What now? I am not sure, perhaps another small step. Maybe I will go vegan-raw on a trial basis, just for a few weeks to see how I will feel. One way or another, I decided to do another half-marathon this winter. This time I treat it as a stepping stone, or a training run, before going the whole distance next year. I have been inspired by many beings, both humans and non-humans. I hope this story will help someone, too.

When people learn I have been vegan for a while, and vegetarian for most of my life, one of the first questions they ask is about how I get my proteins. My answer, there is a myth of "proteins", namely that we need to eat meat and animal products to have enough of them. In fact, according to the contemporary research, if you have enough calories and most of them come from fresh vegetables (and, also, you use beans, legumes, tofu, nuts, etc.) you will automatically have enough proteins. Here is a good essay about it: http://www.tcolincampbell.org/courses-resources/article/muscling-out-the-meat-myth/ .

Also, I would suggest "googling" "The China Study" (which is a very thorough book the book by the same author based on many decades of study) and read about what they have discovered (wiki has a great write up). Here is a wiki summary: http://en.wikipedia.org/wiki/The_China_Study. The whole book is available as a free download.

Finally, there are many world class athletes who adopted the plant based life, including the best ultra-marathon runner of our times Scott Jurek (please, google his name for more information).
Finally, if you are interested in my own experiments whit vegan cuisine, I post photos and recipes of my dishes on my Face Book, in the photo-album entitled “Food”.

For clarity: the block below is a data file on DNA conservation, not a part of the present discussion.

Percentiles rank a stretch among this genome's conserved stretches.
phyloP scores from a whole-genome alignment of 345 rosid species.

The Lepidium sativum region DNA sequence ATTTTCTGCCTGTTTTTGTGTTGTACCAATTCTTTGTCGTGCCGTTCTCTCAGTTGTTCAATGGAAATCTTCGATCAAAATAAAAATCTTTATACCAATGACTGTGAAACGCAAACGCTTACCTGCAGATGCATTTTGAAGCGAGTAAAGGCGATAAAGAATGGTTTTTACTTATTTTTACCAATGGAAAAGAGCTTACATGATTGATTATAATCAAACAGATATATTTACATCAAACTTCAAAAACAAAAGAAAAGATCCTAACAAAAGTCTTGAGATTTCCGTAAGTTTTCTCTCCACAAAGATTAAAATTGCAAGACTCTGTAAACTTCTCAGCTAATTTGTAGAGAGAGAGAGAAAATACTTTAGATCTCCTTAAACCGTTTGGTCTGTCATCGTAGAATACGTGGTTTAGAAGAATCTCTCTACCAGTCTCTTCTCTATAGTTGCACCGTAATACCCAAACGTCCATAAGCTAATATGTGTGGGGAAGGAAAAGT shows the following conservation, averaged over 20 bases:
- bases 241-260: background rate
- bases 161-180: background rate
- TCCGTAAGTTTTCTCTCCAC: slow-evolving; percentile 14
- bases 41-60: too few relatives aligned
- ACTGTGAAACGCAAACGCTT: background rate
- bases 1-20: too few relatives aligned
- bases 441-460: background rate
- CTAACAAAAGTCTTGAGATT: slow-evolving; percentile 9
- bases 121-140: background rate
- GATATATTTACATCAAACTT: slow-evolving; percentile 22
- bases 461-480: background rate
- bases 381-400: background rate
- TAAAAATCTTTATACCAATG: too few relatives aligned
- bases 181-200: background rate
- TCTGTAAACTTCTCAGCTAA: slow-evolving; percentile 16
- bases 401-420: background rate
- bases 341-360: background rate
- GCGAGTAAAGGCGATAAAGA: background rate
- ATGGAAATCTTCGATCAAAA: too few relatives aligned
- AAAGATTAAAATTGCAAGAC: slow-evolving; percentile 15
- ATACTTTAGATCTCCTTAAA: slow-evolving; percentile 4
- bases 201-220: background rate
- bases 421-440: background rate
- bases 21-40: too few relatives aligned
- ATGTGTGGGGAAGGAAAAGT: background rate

1) J.M. Coetzee, "Exposing the beast: factory farming must be called to the slaughterhouse”, The Sydney Morning Herald, February 22, 2007, http://www.smh.com.au/news/opinion/factory-farming-must-be-called-to--slaughterhouse/2007/02/21/1171733846249.html.

2) Edgar Kupfer-Koberwitz, Animal Brothers: Reflection on an Ethical Way of Life, 4th ed.Mannaheim, Germany: Warland-Verlagsgenossenschaft eG Mannaheim, n. date. Translated by Ruth Mossner for Vegetarian Press, Denver, CO.

3) http://www.youtube.com/watch?v=aLzBvT2v3PM

4) Gail A. Eisnitz, Slaughterhouse: The Shocking Story of Greed, Neglect, and Inhumane Treatment Inside the U. S. Meat Industry, Amherst: Prometheus, 1997, p. 87

5) Peter Singer, Animal Liberation, New York: Avon Books 1990, New Revised Edition; and Practical Ethics, Cambridge University Press, 1993, 2nd ed. My paper, “Utilitarianism and Replaceability Revisited or Are Animals Expendable?” appeared in Between the Species, Vol 14:1, August 2011. http://digitalcommons.calpoly.edu/cgi/viewcontent.cgi?article=1176&context=bts

6) Tom Regan, The Case For Animal Rights, University of California Press 1983.

(3 comments | Leave a comment)


[User Picture]
Date:October 21st, 2013 01:29 pm (UTC)
Many thanks!

I do eat legumes too, and indeed am almost vegan. It's only a little step to go the whole way, and makes lots of sense to me.